At first, I took little one-time jobs that I found on Gumtree, which is the Australian equivalent to Craigslist, then I was offered a nannying job, because I had experience with it, but decided not to take it considering my feelings toward the last nannying job, so I settled for a door-to-door sales job.
W o r s t d e c i s i o n e v e r . Imagine driving to a suburb in the middle of nowhere, walking around in the Australian summer heat trying to sell people a mobile phone plan that was like any other, without a toilet or shop nearby, knowing that you’d be picked up in five hours at a certain location. In turn, you receive AUD300 a week as a base salary and then whatever you sell adds onto that. Needless to say, I didn’t sell a single plan! So, I quit after two weeks. On the bright side, I did meet some people that I still talk to on occasion.
After this disaster, I landed a job in a chocolate store. Hallelujah, I’d found my calling! I was packing and selling delicious chocolates to happy costumers every day, and I got to eat as much as I damn well pleased. As a bonus, the manager was my age, and it was as if we’d known each other forever. She let me do all sorts of things that a regular employee wasn’t allowed to, like take money to the bank and do the employee rosters.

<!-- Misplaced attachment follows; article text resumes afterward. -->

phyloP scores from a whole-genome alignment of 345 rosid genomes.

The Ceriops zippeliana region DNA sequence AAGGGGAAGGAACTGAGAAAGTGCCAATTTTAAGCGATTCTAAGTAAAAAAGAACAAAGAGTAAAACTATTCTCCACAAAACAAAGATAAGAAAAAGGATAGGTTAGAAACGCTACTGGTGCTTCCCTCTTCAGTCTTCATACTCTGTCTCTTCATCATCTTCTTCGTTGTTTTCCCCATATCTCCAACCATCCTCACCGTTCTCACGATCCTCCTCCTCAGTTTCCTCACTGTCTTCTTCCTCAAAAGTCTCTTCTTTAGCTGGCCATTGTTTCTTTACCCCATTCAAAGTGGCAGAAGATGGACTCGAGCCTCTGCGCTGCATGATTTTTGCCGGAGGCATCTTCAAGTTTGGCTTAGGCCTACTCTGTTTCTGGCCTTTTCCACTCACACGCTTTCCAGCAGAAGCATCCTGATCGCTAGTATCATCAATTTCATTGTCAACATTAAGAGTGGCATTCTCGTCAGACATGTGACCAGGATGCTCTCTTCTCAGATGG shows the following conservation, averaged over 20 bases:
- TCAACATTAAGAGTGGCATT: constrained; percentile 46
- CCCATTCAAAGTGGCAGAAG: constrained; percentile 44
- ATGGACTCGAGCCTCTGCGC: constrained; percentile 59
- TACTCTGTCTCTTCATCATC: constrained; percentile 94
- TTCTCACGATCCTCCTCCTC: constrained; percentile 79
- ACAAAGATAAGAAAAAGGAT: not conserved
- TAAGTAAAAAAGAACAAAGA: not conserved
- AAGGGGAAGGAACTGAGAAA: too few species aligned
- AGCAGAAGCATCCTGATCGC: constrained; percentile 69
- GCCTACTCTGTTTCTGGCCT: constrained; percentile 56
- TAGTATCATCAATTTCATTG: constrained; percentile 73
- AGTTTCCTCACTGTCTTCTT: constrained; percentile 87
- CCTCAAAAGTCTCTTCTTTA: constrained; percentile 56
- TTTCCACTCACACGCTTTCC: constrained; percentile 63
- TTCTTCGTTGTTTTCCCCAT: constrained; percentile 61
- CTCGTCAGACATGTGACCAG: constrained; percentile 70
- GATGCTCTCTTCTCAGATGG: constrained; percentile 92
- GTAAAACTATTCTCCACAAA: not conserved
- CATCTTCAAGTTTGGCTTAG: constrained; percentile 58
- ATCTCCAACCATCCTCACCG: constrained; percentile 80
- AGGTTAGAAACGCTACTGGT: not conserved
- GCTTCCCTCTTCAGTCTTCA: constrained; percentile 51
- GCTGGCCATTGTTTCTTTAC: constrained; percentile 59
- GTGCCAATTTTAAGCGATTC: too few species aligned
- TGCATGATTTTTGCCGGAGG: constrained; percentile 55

Unfortunately, with the visa I had, I could only stay in the same position for six months, so I had to quit. Luckily, with all the extra responsibility my manager had given me, I was able to get a job as weekend office coordinator at Borders, you know, the bookstore franchise, while during the week, I was a regular sales assistant in the store.
With me having always been a bookworm, this was just perfect! Even more so when the full-time office coordinator quit, because then, I took over her position, which meant doing minimal time on the floor of the store, working only on weekdays from 7am to 4pm and having every weekend and bank holiday off. I even had my own goddamn office. Does it get any better for a 20-year-old?!
That was work-wise, though. I learned that Freddie wasn’t entirely the guy I hoped he was. Just as I’ve experienced with every single guy up until now, he had difficulties being honest with me. Among many other things, he claimed to have written a poem especially for me, which I was so thrilled about – until I found out he’d written it for another girl a few years earlier. At some point, he developed an addiction to gambling, which I would’ve happily helped him get out of, but he also chose to hide that from me. I really loved him, though, so I just accepted it.
There was really only one solution…
When I’d been in Australia for 10 months, and my visa would expire within the following two months, we knew that we had to do something. There was really only one solution: getting married.